In my time I’ve tried just about every type of paste, and to be honest, a lot of brands are fairly similar, however there is one that stands out. Beeline wallpaper paste is easily the best in my opinion, but they make a whole range of products for different types of paper.
Some wallpaper manufacturers instruct you to use their own brand of paste, and while I disagree these pastes offer any sort of advantage, you should follow their instructions to the letter as this will cover you in case you have any issues down the line.
It’s worth mentioning that there are two main types of paste (packet and ready mixed) and you need to be aware of both. Most papers will recommend one of the other, in which case, the recommendations on this blog will help.
The Best Packet Paste (starch)
Starch paste (similar molecular makeup to a potato) normally comes in a packet which you then mix with water. It’s the same principle as mixing flour and water to use in papier-mâché, but a lot more refined. You’ll often hear decorators refer to packet paste as “flake”, and it’s known to have a high-water content.
As a generally rule, the high-water content makes it unsuitable for non-woven, or “paste the wall” wallpapers, however it is perfect for thinner pulp papers such as Laura Ashley. Packet paste can be easier to work with than a lot of ready mixed versions. Click here to see current prices.
The Best Ready Mixed Paste
Ready mixed paste generally has a lower water content than packet, meaning it is better suited for your non-woven wallpapers. It is usually a lot stronger too, so it is also ideal for heavier, embossed or paintable papers. These types of pastes would normally come condensed. This is so you can add water to achieve the optimum viscosity and strength for a particular task. Click here to see a range of ready mixed pastes and the current prices.
So, What is the Best Wallpaper Paste, and Why?
The brand of wallpaper paste I use above all others is Beeline, which is primarily a trade product.
Starting with Beeline packet paste, which is what you’d use for any pulp paper. You’ll find it easy to mix, smooth and offers great slip. click here for prices.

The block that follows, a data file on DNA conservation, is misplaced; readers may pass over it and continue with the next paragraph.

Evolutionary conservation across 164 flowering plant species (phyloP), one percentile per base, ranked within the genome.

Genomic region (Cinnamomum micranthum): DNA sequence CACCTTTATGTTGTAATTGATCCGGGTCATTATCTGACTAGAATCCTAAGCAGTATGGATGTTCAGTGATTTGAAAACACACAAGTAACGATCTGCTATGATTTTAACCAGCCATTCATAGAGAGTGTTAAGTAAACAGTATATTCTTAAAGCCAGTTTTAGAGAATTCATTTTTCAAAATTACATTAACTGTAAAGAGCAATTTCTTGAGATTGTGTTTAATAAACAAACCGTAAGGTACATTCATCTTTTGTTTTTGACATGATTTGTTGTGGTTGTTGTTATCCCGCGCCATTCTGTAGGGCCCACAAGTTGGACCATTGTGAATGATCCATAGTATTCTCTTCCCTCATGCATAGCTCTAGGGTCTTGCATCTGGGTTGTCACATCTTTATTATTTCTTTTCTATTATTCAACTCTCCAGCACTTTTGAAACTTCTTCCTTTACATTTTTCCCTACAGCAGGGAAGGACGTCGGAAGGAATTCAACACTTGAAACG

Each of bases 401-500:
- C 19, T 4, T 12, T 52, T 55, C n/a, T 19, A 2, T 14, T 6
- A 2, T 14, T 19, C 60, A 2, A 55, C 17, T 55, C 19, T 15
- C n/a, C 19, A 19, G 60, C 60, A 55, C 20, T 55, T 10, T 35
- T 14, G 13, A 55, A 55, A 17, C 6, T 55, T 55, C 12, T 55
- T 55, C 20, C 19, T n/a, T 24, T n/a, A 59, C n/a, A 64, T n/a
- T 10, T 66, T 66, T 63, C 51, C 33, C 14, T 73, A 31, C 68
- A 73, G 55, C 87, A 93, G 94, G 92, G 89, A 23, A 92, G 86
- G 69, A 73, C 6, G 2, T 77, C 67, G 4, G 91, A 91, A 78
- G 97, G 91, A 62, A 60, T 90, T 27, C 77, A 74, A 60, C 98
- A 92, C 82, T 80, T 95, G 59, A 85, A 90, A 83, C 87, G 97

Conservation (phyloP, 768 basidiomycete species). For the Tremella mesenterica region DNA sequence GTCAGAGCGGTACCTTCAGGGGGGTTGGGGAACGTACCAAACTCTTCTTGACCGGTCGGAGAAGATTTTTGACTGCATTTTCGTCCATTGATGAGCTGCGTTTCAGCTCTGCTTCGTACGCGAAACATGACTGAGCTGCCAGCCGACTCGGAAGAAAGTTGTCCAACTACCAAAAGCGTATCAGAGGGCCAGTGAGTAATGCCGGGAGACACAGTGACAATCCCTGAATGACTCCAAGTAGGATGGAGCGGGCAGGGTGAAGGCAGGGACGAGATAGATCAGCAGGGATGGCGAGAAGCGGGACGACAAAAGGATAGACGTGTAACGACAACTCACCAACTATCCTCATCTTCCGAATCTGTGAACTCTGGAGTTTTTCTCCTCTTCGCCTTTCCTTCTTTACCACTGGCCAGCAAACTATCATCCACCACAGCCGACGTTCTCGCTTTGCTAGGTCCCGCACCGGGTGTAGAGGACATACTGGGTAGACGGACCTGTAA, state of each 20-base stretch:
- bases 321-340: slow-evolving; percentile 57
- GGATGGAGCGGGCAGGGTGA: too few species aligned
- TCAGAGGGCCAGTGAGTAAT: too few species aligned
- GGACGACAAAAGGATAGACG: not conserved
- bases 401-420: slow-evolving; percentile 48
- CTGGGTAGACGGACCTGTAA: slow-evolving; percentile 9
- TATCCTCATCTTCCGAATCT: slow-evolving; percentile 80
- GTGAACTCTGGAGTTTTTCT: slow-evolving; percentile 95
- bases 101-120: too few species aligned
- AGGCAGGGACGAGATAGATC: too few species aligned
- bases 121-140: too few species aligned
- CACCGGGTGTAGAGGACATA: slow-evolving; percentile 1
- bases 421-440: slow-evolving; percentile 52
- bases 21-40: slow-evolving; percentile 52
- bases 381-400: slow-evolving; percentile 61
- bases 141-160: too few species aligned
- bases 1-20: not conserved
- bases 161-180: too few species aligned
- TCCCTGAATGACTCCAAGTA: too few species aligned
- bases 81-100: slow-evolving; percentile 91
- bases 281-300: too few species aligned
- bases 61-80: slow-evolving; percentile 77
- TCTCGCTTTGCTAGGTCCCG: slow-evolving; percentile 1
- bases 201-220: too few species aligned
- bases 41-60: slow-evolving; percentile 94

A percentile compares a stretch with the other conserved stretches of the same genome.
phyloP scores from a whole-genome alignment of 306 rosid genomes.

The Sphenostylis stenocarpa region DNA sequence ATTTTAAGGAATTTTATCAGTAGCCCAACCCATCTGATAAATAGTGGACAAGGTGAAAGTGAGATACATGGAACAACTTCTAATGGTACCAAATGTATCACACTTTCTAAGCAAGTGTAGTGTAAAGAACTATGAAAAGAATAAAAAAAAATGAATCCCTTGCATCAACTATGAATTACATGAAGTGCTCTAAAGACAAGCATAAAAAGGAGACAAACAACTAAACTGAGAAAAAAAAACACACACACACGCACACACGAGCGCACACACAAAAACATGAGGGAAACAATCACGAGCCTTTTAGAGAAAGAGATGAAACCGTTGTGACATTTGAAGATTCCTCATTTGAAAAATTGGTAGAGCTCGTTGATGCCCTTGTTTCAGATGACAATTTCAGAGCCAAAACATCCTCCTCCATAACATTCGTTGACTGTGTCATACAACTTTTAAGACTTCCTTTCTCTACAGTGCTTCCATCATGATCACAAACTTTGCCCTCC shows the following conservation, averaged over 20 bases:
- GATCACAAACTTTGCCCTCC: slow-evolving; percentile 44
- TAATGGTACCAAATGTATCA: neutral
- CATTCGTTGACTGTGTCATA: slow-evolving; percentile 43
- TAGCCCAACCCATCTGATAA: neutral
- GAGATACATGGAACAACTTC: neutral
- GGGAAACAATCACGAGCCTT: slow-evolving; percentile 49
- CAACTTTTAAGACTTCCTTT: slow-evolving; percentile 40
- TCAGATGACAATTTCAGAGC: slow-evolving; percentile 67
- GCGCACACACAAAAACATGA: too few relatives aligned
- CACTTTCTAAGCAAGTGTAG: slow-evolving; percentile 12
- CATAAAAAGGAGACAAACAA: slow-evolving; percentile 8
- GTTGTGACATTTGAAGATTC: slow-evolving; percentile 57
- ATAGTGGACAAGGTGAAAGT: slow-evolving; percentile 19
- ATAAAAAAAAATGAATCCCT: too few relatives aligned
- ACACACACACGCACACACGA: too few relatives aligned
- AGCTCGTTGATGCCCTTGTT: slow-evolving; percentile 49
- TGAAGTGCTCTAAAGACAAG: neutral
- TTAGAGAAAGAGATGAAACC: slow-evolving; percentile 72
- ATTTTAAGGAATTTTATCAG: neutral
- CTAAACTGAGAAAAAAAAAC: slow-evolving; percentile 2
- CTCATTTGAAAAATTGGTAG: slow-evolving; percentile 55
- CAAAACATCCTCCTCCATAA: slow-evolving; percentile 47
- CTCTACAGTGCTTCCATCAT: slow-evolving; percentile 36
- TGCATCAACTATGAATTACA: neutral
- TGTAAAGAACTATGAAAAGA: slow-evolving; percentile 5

The next step up is Beeline Yellow Top, which is designed for lighter papers. This one is very easy to use, comes with a guide so you can easily dilute it to the correct viscosity, offers great slip and doesn’t really damage the face of the paper.
A lot of decorators I know use Beeline Yellow Top for both pulp, and non-woven wallpapers. If you’re in any doubt, then this is the wallpaper paste you should go for. Click here for prices.
Then you have the Beeline Red Top, which is supposedly for “medium weight papers”. This paste has a very low water content and is quite grippy. Great for non-woven wallpapers, or applying papers to non-porous surfaces such as silk paint or Zinsser Gardz. Beeline Red Top sticks hard and fast, which prevents shrinkage of your paper. You will need to dilute this paste before use. Click here for prices.
Beeline Blue Top is very heavy grade!! You wouldn’t use this paste very often, but if you do need something substantial, this stuff could stick an elephant to the ceiling if you needed it to.
Choosing the best wallpaper paste for different types of paper is nice and easy when you think about it. I’d recommend using Beeline paste, then just choose the one that matches your particular paper. If you’re using a thin pulp wallpaper, then Beeline packet paste is perfect. For heavier papers, go with Beeline Yellow Top. For non-woven wallpapers, use Red Top. Providing you stick to that rule, you should never have an issue. Click here to see a full range
Tools You Need for Wallpapering
I know we were talking about the best wallpaper paste, but as you’re currently planning for a wallpapering job, I thought I’d talk about the best wallpaper tools on the market. These are my honest thoughts, I hope they help someone.
The best wallpaper scissors on the market are Axus. They’re imported from Japan and razor sharp all the way to the tip. The Axus Scissors come in two different sizes. I like the bigger ones because I have big clunky hands and I find them easier to control, but a lot of decorators opt for the lighter, smaller size. Available online here.
The best wallpapering knife on the market is also imported from Japan. The Olfa Knife comes in a couple of different sizes and is razor sharp, so be careful when you’re using it. They’re snap blades, so when they do become blunt, just snap a section off, and you’re ready to cut wallpaper again. Available online here. (It’s worth buying an extra packet of blades).
Wallpaper Hanging Brush
The Hamilton Perfection Pure Bristle 9 ring wallpaper hanging brush is expensive, but it’s on a different level to anything else I’ve used. It’s the correct weight, nicely balanced, and is easy to control on the paper. I suppose I’m lucky being a decorator because it’s worthwhile for me to buy the best. It might be a bit different if you’re buying tools for a DIY wallpaper job. That said, this wallpaper hanging brush is fantastic, and if you do buy one it will last a lifetime. Available online here.
Vinyl smoothers are a much cheaper option. They act as a guard to cut wallpaper. Plus, you can use them to smooth out any bubbles or lumps of wallpaper paste. Available online here.
The Best wallpaper paste – by Mike Gregory